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127 SEPTEMBER 2009
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TRUTHS AND HALF TRUTHS

The distinguished gentleman

Nils Ling

Not too long ago, I slipped through that invisible barrier that separates a healthy young man in his forties and a doddering old fool in his fifties. My wife threw a big party, either to celebrate the event or just rub it in. Sometimes it’s hard to tell.

At the party, I was sitting around having a soft drink or two when a bunch of the women around me started talking about how unfair life can be.. Why is it, they asked, that when a man gets older, he’s thought of as looking “distinguished”...but when a woman gets older, she’s just thought of as looking...”older”?

I’ve heard that observation before “and I’ve always accepted its basic premise. But lately as I look in the mirror I’ve started to wonder. I must be one of those rare men who got passed over when the “distinguished-looking” gene was handed out.

Take my eyebrows. Please. Get a wheelbarrow and some garden shears and take my damn eyebrows. For some reason, somewhere in my genetic pattern there’s this evolutionary trait I just don’t understand. What possible reason can there be, hidden deep within the history of our species, for eyebrows to start growing bushier once we zip past the age of forty? Was this trait developed as some sort of defence measure? Perhaps predators shied away from a man whose face looked like it was already being attacked by squirrels.

And what exactly is the deal with this hair growing out of my ears? You’d think that would be one trait that would have died out over millennia upon millennia of evolutionary development. I mean, as you get older, the hearing starts to go anyway... add to that a four- pound tuft of ear hair, and you’d wind up with an old guy who couldn’t hear a herd of mastodons thundering up from behind. So how does this feature survive?

But it did ... and now, every time I go to the barber he takes a few minutes and snips the hair out of my ears. Some people may think that giant plantations of ear hair look distinguished, but I have to admit that one slides right past me.

Likewise with nasal hair. That’s another chore the barber gets to deal with, and frankly I say better him than me. I sometimes wonder what this eyebrow and ear and nose hair would look like if a guy let it just grow for a year or so. Distinguished as all heck, I’m guessing.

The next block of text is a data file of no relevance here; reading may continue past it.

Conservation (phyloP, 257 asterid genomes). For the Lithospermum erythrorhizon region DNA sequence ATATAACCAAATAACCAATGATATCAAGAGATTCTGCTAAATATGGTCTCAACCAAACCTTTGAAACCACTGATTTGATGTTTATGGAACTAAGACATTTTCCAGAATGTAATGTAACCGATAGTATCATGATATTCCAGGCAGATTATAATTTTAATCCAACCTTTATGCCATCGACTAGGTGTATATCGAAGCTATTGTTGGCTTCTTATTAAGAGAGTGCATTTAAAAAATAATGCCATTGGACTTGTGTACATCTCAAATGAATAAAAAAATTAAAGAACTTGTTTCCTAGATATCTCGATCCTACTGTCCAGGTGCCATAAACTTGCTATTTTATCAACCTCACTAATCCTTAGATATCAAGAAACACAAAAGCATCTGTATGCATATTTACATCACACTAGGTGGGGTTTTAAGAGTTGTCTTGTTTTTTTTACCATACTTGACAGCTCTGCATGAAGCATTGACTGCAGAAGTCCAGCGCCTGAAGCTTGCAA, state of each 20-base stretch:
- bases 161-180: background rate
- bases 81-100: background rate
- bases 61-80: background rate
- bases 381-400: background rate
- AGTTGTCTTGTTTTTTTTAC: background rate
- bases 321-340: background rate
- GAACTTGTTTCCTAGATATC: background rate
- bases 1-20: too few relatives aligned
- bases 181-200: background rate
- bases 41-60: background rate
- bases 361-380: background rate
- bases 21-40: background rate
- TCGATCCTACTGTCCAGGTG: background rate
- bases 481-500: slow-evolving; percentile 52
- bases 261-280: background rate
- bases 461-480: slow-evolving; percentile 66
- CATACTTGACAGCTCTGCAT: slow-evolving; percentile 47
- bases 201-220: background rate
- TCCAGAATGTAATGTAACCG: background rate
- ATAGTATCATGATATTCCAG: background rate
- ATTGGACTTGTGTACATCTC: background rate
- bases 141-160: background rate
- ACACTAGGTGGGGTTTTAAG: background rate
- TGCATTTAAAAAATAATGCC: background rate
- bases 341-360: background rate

The women in my life are always complaining about what time and gravity are doing to their bodies, but the last time I looked I wasn’t winning any battles on those fronts. When I was young, I had broad shoulders and a narrow waist. Now my shoulders are narrow and it’s my waist that has expanded. It’s as if everything is just sliding inexorably downwards. At this rate, in another thirty years or so I'll have enormous calves and feet that weigh seventy pounds apiece. And won’t that look distinguished?

I used to have a full head of naturally curly hair. I don’t anymore. In the great battle over my head, the forces of baldness have won the field. Distinguished? I don’t know. Bald can sometimes be distinguished ... but on most guys, it’s just bald.

Look, I’m okay with all this. A terrific songwriter, Laura Smith, wrote a beautiful line: “My face is a map of my time here ...” And she’s right. I’ve earned every wrinkle, every grey hair ... and every spot where grass used to grow but somehow doesn’t anymore.

I just don’t want to hear that story about men looking “distinguished” as they get older. Some do ... but my guess is they had the tools long before their twilight years settled in. They've gone from darling to cute to handsome to hunky to distinguished. Well, lucky them.

Those of us who miss the first four steps aren’t likely to reach the fifth.

This feature: From Nils Ling’s book Truths and Half Truths. A collection of some of his most memorable and hilarious columns.

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